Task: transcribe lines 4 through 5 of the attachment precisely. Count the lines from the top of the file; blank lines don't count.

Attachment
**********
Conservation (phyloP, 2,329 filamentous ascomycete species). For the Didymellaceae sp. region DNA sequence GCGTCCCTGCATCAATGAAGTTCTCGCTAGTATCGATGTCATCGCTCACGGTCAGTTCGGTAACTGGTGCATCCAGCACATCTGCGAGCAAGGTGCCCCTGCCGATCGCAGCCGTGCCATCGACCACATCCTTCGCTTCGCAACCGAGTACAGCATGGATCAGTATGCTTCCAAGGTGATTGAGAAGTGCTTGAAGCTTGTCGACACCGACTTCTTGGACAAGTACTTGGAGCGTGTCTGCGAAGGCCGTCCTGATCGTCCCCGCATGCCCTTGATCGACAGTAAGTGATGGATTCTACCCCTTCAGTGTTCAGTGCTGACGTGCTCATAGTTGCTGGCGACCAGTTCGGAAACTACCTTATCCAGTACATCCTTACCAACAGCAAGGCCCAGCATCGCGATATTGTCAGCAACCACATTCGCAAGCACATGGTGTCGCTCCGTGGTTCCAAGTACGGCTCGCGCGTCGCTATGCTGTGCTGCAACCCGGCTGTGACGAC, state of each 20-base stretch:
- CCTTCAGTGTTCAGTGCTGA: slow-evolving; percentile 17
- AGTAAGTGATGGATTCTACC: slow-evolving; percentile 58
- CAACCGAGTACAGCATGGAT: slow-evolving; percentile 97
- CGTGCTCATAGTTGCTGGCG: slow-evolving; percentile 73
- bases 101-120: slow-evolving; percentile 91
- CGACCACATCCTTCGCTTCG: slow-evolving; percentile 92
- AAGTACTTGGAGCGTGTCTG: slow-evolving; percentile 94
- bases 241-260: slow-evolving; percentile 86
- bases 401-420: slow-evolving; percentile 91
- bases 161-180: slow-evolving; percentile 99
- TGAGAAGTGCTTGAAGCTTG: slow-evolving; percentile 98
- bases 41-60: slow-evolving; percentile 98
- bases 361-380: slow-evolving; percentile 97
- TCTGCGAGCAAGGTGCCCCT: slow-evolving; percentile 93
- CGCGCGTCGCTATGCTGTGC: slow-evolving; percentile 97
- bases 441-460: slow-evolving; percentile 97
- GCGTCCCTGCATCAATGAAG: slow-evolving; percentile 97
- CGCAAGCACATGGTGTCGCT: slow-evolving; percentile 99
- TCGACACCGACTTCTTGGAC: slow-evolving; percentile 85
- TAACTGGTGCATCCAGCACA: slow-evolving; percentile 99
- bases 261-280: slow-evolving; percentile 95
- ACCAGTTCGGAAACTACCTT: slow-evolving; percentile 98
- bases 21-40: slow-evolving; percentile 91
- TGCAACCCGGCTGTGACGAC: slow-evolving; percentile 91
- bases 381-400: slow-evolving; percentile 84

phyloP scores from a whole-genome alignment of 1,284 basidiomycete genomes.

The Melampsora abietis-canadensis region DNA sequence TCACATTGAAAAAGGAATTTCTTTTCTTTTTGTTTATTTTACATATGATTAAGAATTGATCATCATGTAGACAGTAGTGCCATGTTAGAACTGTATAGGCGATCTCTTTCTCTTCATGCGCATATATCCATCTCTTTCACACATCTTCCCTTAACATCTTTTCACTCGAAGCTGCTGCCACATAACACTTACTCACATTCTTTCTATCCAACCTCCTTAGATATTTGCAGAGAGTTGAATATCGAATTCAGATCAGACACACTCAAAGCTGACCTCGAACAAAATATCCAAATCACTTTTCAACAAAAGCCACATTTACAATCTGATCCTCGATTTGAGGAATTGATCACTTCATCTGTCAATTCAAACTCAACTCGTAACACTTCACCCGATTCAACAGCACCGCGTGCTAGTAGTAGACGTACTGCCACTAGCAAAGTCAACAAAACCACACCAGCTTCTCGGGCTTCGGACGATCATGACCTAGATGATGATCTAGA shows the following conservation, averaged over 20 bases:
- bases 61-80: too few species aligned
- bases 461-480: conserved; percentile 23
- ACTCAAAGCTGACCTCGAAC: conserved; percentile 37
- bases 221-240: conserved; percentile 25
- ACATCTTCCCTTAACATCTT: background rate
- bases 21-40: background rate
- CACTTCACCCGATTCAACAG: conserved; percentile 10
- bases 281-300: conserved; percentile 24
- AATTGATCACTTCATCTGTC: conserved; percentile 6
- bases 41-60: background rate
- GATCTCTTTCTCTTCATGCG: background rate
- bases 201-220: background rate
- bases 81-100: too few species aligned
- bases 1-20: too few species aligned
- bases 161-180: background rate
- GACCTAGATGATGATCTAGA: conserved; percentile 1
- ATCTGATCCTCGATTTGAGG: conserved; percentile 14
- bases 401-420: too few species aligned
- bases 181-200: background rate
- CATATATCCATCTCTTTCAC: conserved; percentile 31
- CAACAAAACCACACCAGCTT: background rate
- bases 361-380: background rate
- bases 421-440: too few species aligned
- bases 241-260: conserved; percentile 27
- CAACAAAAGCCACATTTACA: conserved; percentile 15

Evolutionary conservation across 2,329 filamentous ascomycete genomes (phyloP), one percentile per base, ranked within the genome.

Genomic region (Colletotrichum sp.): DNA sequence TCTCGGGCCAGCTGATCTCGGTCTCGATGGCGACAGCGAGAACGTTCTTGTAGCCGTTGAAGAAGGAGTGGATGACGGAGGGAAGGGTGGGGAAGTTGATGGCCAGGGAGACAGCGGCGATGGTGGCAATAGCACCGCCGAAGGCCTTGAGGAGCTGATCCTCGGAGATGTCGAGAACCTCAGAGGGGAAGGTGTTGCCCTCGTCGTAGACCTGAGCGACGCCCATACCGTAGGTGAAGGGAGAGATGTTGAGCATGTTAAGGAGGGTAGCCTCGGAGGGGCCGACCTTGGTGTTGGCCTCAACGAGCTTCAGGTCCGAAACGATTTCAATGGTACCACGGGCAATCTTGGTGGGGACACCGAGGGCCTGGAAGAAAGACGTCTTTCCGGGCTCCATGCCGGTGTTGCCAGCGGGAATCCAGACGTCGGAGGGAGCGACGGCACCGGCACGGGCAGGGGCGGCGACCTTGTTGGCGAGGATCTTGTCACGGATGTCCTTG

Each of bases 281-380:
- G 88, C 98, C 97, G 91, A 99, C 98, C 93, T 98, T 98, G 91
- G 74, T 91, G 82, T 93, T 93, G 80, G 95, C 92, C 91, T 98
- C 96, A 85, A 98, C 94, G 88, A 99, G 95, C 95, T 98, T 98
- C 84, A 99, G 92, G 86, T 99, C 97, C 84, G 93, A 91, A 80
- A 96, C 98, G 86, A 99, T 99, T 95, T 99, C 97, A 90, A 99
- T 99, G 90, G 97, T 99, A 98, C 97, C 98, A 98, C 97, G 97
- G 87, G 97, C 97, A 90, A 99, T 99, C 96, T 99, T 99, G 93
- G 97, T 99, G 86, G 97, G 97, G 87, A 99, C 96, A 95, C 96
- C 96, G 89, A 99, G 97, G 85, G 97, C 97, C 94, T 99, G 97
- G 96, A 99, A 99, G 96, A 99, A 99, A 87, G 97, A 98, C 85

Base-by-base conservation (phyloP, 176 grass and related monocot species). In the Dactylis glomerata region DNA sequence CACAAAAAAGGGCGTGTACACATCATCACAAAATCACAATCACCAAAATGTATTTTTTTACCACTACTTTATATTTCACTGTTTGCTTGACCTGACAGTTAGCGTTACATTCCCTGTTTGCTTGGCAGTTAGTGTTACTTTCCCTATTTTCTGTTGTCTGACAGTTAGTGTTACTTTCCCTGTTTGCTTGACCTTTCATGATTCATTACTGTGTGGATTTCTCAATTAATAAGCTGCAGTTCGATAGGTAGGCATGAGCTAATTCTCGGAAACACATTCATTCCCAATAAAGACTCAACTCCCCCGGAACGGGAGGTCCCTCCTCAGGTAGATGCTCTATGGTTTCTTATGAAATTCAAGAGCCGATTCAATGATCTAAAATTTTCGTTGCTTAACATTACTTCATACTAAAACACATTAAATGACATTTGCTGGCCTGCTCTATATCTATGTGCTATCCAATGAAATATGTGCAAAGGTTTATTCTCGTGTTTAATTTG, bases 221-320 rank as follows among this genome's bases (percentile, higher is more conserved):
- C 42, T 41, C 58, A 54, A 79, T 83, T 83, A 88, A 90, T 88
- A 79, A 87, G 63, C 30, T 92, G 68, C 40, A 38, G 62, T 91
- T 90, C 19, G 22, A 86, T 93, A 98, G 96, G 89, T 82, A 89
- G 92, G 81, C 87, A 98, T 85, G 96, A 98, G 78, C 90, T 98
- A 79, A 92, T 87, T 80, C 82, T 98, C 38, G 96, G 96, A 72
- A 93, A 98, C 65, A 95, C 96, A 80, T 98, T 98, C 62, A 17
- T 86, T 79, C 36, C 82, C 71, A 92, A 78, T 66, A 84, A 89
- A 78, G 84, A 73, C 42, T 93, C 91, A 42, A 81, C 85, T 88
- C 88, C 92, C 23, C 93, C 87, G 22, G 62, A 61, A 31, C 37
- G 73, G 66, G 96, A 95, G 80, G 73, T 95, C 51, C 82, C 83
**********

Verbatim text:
- CAACCGAGTACAGCATGGAT: slow-evolving; percentile 97
- CGTGCTCATAGTTGCTGGCG: slow-evolving; percentile 73